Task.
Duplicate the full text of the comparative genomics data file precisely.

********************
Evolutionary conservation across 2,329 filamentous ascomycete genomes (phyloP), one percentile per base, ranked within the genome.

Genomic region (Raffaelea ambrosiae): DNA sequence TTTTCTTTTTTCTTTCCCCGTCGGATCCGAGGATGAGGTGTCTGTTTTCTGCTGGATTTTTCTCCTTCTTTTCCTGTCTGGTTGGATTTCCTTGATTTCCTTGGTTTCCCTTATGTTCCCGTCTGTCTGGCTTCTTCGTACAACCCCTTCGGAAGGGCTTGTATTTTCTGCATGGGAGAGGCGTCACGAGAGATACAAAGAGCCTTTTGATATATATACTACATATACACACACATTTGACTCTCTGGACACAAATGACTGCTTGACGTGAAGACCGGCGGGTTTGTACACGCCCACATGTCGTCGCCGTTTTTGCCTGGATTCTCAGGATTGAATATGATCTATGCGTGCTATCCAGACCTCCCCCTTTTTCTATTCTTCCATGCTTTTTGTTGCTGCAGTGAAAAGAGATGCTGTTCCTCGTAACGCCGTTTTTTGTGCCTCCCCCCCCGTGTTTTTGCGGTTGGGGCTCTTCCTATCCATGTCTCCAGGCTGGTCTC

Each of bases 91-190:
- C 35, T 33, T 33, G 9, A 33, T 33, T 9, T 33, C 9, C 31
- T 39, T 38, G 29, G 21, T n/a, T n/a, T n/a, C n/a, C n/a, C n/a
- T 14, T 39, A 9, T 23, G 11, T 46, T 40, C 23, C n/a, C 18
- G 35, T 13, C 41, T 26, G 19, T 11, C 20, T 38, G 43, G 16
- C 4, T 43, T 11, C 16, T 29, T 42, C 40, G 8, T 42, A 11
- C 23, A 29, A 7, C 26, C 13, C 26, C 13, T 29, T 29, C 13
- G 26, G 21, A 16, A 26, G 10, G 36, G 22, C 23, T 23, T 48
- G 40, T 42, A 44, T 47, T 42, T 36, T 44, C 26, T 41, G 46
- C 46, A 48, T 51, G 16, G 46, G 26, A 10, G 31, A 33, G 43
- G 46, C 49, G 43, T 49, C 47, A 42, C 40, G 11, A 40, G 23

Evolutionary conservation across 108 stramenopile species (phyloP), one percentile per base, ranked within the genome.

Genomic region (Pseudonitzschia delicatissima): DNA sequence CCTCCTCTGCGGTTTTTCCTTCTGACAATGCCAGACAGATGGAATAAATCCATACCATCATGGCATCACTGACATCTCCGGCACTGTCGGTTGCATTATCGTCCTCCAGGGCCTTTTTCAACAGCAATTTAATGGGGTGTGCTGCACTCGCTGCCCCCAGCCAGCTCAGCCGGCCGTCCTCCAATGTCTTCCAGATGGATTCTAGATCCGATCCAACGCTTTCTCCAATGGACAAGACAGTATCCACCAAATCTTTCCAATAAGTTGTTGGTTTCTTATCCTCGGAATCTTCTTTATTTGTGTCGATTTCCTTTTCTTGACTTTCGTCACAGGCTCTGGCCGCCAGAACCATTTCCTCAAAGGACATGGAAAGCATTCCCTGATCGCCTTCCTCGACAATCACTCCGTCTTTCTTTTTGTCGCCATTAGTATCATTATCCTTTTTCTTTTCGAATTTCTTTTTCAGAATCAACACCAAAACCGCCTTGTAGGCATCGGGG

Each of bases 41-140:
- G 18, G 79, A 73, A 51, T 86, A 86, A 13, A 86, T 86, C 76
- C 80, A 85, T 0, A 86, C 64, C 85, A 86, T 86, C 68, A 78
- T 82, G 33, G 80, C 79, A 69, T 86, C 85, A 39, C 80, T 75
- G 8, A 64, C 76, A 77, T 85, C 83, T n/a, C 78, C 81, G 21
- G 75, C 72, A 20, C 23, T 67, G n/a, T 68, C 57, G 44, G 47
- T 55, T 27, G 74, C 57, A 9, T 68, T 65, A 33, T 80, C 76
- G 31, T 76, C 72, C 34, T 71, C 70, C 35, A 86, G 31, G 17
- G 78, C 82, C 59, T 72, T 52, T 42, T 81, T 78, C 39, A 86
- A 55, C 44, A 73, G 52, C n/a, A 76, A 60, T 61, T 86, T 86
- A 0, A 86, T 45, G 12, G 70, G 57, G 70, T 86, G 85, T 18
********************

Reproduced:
Evolutionary conservation across 2,329 filamentous ascomycete genomes (phyloP), one percentile per base, ranked within the genome.

Genomic region (Raffaelea ambrosiae): DNA sequence TTTTCTTTTTTCTTTCCCCGTCGGATCCGAGGATGAGGTGTCTGTTTTCTGCTGGATTTTTCTCCTTCTTTTCCTGTCTGGTTGGATTTCCTTGATTTCCTTGGTTTCCCTTATGTTCCCGTCTGTCTGGCTTCTTCGTACAACCCCTTCGGAAGGGCTTGTATTTTCTGCATGGGAGAGGCGTCACGAGAGATACAAAGAGCCTTTTGATATATATACTACATATACACACACATTTGACTCTCTGGACACAAATGACTGCTTGACGTGAAGACCGGCGGGTTTGTACACGCCCACATGTCGTCGCCGTTTTTGCCTGGATTCTCAGGATTGAATATGATCTATGCGTGCTATCCAGACCTCCCCCTTTTTCTATTCTTCCATGCTTTTTGTTGCTGCAGTGAAAAGAGATGCTGTTCCTCGTAACGCCGTTTTTTGTGCCTCCCCCCCCGTGTTTTTGCGGTTGGGGCTCTTCCTATCCATGTCTCCAGGCTGGTCTC

Each of bases 91-190:
- C 35, T 33, T 33, G 9, A 33, T 33, T 9, T 33, C 9, C 31
- T 39, T 38, G 29, G 21, T n/a, T n/a, T n/a, C n/a, C n/a, C n/a
- T 14, T 39, A 9, T 23, G 11, T 46, T 40, C 23, C n/a, C 18
- G 35, T 13, C 41, T 26, G 19, T 11, C 20, T 38, G 43, G 16
- C 4, T 43, T 11, C 16, T 29, T 42, C 40, G 8, T 42, A 11
- C 23, A 29, A 7, C 26, C 13, C 26, C 13, T 29, T 29, C 13
- G 26, G 21, A 16, A 26, G 10, G 36, G 22, C 23, T 23, T 48
- G 40, T 42, A 44, T 47, T 42, T 36, T 44, C 26, T 41, G 46
- C 46, A 48, T 51, G 16, G 46, G 26, A 10, G 31, A 33, G 43
- G 46, C 49, G 43, T 49, C 47, A 42, C 40, G 11, A 40, G 23

Evolutionary conservation across 108 stramenopile species (phyloP), one percentile per base, ranked within the genome.

Genomic region (Pseudonitzschia delicatissima): DNA sequence CCTCCTCTGCGGTTTTTCCTTCTGACAATGCCAGACAGATGGAATAAATCCATACCATCATGGCATCACTGACATCTCCGGCACTGTCGGTTGCATTATCGTCCTCCAGGGCCTTTTTCAACAGCAATTTAATGGGGTGTGCTGCACTCGCTGCCCCCAGCCAGCTCAGCCGGCCGTCCTCCAATGTCTTCCAGATGGATTCTAGATCCGATCCAACGCTTTCTCCAATGGACAAGACAGTATCCACCAAATCTTTCCAATAAGTTGTTGGTTTCTTATCCTCGGAATCTTCTTTATTTGTGTCGATTTCCTTTTCTTGACTTTCGTCACAGGCTCTGGCCGCCAGAACCATTTCCTCAAAGGACATGGAAAGCATTCCCTGATCGCCTTCCTCGACAATCACTCCGTCTTTCTTTTTGTCGCCATTAGTATCATTATCCTTTTTCTTTTCGAATTTCTTTTTCAGAATCAACACCAAAACCGCCTTGTAGGCATCGGGG

Each of bases 41-140:
- G 18, G 79, A 73, A 51, T 86, A 86, A 13, A 86, T 86, C 76
- C 80, A 85, T 0, A 86, C 64, C 85, A 86, T 86, C 68, A 78
- T 82, G 33, G 80, C 79, A 69, T 86, C 85, A 39, C 80, T 75
- G 8, A 64, C 76, A 77, T 85, C 83, T n/a, C 78, C 81, G 21
- G 75, C 72, A 20, C 23, T 67, G n/a, T 68, C 57, G 44, G 47
- T 55, T 27, G 74, C 57, A 9, T 68, T 65, A 33, T 80, C 76
- G 31, T 76, C 72, C 34, T 71, C 70, C 35, A 86, G 31, G 17
- G 78, C 82, C 59, T 72, T 52, T 42, T 81, T 78, C 39, A 86
- A 55, C 44, A 73, G 52, C n/a, A 76, A 60, T 61, T 86, T 86
- A 0, A 86, T 45, G 12, G 70, G 57, G 70, T 86, G 85, T 18